The federal Centers for Medicare & Medicaid Services (CMS) has issued a new rule for nursing homes. Now, as soon as a nursing home has a single case of COVID-19, it must alert residents and their families within 12 hours.
The nursing home must also report to the Centers for Disease Control and Prevention within 72 hours whenever three or more people develop respiratory symptoms. CMS will then make the information public.
Nursing homes are also expected to report weekly to the CDC or face $1,000 weekly fines.
In an effort to increase surveillance of the illness, CMS has also increased the reimbursement rate for COVID-19 tests in nursing homes and granted authority to labs to get into the facilities for more testing.
In the past, nursing homes have not had to make their illness reports public. They have generally been required to report outbreaks of COVID-19 to local and state public health authorities, but not to the CDC or any federal health officials.
Some nursing homes have not been providing accurate data
The New York Times reports that there have been at least 36,500 nursing home residents and staff infected by the virus in over 4,100 nursing homes across the U.S. More than 7,000 have died.
Yet, a lot of families have been frustrated by the lack of transparency and information from their loved ones’ facilities. The nonprofit investigative newsroom ProPublica, working with PBS Frontline, recently reported on a facility in Queens, New York, where management allegedly lied about how widespread COVID-19 had become. It’s only one example among many facilities where leaders have kept silent or been misleading about the spread of the disease.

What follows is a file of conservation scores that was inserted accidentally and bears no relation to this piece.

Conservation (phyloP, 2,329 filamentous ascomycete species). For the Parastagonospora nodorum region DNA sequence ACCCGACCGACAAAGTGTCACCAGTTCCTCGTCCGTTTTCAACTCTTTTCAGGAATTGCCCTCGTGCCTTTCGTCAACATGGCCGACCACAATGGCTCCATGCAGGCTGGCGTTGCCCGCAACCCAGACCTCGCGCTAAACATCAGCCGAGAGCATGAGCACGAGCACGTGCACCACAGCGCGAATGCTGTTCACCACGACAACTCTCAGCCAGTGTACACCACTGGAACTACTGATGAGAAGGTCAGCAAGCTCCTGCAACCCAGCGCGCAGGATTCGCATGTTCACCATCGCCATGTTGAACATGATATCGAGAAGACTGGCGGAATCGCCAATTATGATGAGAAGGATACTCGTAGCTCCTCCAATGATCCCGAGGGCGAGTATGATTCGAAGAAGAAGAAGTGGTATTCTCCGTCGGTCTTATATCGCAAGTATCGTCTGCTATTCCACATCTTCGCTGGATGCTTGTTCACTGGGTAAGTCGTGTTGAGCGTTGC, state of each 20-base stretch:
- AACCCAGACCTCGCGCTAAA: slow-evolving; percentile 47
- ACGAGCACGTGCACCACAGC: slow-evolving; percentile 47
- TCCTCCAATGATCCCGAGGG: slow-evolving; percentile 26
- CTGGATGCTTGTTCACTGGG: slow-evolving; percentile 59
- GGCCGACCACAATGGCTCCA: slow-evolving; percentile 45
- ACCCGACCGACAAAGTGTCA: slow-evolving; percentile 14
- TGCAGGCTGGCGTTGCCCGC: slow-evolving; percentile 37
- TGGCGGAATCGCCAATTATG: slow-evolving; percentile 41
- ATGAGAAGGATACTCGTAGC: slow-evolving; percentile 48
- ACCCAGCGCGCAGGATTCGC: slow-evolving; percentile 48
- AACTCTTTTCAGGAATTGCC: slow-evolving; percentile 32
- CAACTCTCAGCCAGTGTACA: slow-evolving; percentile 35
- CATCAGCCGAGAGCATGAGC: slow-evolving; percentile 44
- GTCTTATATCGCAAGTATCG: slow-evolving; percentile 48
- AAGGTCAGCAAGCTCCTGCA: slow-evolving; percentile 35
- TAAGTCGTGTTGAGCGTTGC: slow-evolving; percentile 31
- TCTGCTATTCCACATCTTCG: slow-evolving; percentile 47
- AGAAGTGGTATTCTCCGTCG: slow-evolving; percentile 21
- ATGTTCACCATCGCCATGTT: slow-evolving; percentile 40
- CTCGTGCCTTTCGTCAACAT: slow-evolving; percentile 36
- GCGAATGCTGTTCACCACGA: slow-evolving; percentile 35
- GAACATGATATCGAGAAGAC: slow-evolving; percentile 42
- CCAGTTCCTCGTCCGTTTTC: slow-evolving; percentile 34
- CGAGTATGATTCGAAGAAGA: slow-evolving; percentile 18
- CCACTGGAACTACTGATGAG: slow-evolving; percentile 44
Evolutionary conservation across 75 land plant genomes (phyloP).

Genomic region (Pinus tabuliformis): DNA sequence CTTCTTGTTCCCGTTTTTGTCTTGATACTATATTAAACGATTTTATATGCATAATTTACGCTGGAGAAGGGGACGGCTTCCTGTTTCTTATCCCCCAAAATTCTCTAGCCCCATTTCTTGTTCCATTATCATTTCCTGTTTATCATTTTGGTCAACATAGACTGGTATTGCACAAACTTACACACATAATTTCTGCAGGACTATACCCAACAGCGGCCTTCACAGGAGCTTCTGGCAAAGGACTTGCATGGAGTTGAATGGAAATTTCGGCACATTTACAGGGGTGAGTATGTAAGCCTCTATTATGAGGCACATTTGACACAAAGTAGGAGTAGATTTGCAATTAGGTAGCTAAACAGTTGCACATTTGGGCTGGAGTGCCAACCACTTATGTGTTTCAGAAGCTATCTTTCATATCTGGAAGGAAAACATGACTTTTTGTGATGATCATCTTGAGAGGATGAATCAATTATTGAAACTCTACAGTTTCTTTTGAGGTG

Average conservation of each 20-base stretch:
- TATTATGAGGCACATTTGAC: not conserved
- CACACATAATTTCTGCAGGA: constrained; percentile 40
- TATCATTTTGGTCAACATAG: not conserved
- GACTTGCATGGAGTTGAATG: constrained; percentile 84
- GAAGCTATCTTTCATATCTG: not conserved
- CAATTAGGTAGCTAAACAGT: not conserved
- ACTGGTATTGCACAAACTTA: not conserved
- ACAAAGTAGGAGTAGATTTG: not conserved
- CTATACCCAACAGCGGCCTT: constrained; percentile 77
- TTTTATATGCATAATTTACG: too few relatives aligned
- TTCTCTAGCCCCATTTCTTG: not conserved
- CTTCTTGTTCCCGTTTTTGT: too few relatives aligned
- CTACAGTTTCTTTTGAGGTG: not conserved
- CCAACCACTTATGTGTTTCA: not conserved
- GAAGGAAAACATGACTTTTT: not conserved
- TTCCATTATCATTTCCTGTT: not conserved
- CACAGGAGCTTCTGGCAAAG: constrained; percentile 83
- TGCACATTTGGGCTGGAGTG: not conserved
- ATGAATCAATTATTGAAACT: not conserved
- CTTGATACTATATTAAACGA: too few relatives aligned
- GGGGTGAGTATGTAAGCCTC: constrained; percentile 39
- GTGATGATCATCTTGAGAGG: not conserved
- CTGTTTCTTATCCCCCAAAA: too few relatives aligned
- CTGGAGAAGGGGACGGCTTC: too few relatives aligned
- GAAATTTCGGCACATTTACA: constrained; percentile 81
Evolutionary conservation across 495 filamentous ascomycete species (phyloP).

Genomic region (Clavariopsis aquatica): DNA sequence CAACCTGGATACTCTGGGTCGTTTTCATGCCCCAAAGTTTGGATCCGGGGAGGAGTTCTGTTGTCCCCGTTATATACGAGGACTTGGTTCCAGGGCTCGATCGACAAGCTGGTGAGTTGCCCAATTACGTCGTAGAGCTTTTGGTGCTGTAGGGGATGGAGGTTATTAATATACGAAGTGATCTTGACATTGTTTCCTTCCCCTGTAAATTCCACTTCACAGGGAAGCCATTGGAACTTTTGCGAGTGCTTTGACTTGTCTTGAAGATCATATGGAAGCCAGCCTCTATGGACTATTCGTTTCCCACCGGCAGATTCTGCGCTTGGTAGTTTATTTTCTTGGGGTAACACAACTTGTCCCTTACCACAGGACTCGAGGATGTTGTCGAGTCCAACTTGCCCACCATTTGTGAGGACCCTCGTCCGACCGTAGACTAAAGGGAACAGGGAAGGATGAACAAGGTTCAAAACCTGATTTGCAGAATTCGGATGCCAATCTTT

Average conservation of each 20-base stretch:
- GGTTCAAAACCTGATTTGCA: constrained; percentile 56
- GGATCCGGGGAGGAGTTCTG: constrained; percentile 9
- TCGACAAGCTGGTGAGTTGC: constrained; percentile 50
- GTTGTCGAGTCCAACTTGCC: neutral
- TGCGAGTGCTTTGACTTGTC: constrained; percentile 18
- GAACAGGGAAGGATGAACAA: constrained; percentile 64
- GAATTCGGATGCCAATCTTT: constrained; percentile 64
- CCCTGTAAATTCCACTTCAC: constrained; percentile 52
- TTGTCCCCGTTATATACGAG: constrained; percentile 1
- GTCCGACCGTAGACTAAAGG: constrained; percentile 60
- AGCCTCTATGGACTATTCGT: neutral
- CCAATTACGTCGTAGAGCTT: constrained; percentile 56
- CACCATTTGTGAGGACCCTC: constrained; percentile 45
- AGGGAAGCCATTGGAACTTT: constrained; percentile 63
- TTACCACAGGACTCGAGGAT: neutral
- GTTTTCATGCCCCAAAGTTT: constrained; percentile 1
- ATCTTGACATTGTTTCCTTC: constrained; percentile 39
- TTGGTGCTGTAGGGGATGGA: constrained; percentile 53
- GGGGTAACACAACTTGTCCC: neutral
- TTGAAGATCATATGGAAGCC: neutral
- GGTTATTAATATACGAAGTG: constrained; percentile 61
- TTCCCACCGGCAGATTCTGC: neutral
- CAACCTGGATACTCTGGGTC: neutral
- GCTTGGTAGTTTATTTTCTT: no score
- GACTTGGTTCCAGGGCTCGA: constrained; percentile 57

The New York Department of Health and health departments all around the country are relying on the facilities to report infections and deaths accurately, but that seems not to be happening in some places.
As a result of stories like that, AARP has been calling for more transparency, along with more PPE for staff and the ability to routinely test residents for COVID-19.
“Care facilities are ground zero in the fight against the coronavirus, representing a shockingly high share of deaths,” said an AARP spokesperson. “Even more terrifying is that we are fighting this fight without the facts. The guidance from CMS will provide more transparency, but with such a fast-spreading disease, the reporting of facility names with confirmed COVID-19 cases needs to be made public and happen daily. Families have a right to know what is happening to their loved ones.”
Find out what is going on in your loved one’s nursing home
If your loved one is in a nursing home, you do have the right to know what is happening. Yet it can be difficult to get a clear picture when you can’t visit in person. Choose a single member of your family to be the liaison with the nursing home, and then ask lots of questions.
Ask the facility whether anyone among the staff or residents has tested positive for COVID-19. Ask what the facility’s plan is for reducing the risk of infection for residents. If your loved one has a medical condition that puts them at greater risk, make sure the facility is aware of that and is taking steps to minimize their contact with sick people.
If you suspect your loved one’s nursing home is not taking adequate steps to slow or stop the spread of the disease, ask for help from a law firm with experience in nursing home negligence cases.